The other day, I had a student in my office and she asked about the quote I had set as my desktop background: “It’s much easier to nurture a dream than to deal with an explosion,” a line from Ernest Morrell’s speech at the 2014 National Council of Teachers of English’s Annual Convention. Over three years later, it remains a line that I quote often to colleagues and use to guide my work with young people every day.
Before I knew it, I was down a rabbit hole. I was talking about Lorraine Hansberry’s A Raisin in the Sun and Langston Hughes’ “Harlem”; I was talking about the English teachers I have learned so much from yet do not directly know; and I found myself endlessly talking about why I want to teach, the safe space I want to create as an administrator, and how I can always do a better job of helping my school become the place where kids’ dreams are nurtured.
If we aren’t nurturing our kids’ dreams and sense of hope, who else is?
For some, no one.
So when I recently read Eric Jensen’s Teaching with Poverty in Mind and Jensen’s comments about hope, I started to think differently.
As Jensen points out, “learned helplessness” is not a “genetic condition.” Rather, it is “an adaptive response to life conditions…” in which “[students] believe that they have no control over their situations and that whatever they do is futile” (113).
I think we can all point to a student in our careers who has lost hope, who thinks that he or she can do absolutely nothing to change their life trajectory. I encourage you to pause right now, and picture them. Remember their name? Remember how they used to frustrate and challenge you? You may have even blamed them for a gray hair or two. They never seemed to respond to what you would say, and they would tell you again and again that they “don’t care or “will never care.”
That kid needs our help finding hope.
Jensen encourages teachers to talk to students about their dreams, their hopes, and their aspirations. But this talk also has to go beyond the mistake that Shanna Peeples, the 2015 National Teacher of the Year, shared in this podcast. If we only do surface-level work of just asking kids about their dreams and not really listening and talking, we can get—and accept—responses like that of the student she worked with, whose negative response ultimately became his outcome.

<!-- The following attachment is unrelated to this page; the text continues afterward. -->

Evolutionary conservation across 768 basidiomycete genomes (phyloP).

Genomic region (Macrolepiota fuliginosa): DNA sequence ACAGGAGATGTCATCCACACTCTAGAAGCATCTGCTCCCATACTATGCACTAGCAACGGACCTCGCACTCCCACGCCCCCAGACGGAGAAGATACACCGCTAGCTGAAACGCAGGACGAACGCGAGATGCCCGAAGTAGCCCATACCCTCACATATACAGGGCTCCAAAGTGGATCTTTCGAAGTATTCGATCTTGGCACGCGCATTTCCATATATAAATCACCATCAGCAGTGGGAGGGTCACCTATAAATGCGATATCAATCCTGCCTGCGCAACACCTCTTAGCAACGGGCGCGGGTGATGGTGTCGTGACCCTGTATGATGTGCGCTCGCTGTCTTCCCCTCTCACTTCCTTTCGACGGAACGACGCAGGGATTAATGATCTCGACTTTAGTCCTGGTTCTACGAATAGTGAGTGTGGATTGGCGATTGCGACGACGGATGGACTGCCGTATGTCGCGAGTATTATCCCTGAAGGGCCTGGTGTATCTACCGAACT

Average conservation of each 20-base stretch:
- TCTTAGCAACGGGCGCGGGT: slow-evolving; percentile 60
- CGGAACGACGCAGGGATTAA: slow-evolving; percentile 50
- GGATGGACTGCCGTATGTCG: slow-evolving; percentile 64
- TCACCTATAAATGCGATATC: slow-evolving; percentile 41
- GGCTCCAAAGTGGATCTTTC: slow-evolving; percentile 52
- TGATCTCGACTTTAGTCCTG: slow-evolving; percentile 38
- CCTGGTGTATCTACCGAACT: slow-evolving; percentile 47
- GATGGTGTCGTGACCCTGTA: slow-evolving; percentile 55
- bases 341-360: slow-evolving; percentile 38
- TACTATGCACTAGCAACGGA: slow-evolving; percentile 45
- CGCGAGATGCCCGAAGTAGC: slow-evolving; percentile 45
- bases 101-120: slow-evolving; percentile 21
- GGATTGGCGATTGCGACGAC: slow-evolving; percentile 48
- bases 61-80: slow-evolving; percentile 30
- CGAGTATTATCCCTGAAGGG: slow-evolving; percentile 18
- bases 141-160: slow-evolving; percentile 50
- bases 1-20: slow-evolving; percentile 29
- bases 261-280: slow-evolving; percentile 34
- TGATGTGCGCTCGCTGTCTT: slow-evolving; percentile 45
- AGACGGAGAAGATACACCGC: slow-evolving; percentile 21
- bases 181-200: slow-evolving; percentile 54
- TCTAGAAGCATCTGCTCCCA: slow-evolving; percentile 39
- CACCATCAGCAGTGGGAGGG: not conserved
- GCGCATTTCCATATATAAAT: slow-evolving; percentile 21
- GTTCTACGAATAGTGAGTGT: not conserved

As educators, we also have to be aware that “Students raised in poverty are especially subject to stressors that undermine school behavior and importance” (27). This doesn’t mean that all students who live in poverty are subject to poor behavior, nor does it mean that that these students will perform poorly. They are, however, at a greater risk. If we really want to tend to those dreams, we, as educators, must be aware of that and teach students to recognize and overcome some of these stressors.
We must nurture those dreams, make relevant connections in our curricula, and continue insisting that students can take small steps to accomplish their goals. If we don’t, then we can find ourselves managing more of the “explosions” that Morrell talked about in his speech. After all, it’s easier for a student to realize that yelling, screaming, stomping out of our classroom will earn him or her a “pass” at the day’s work. But if we are truly serious about nurturing those dreams, we have to think in terms of empowerment and persistence. Like Jensen also argues, “Instead of telling students to act differently, take the time to teach them how to act differently” (30). We won’t accomplish it in a day or a quick lesson about grit or mindset. Instead, we have to be as hopeful and relentless as we can be.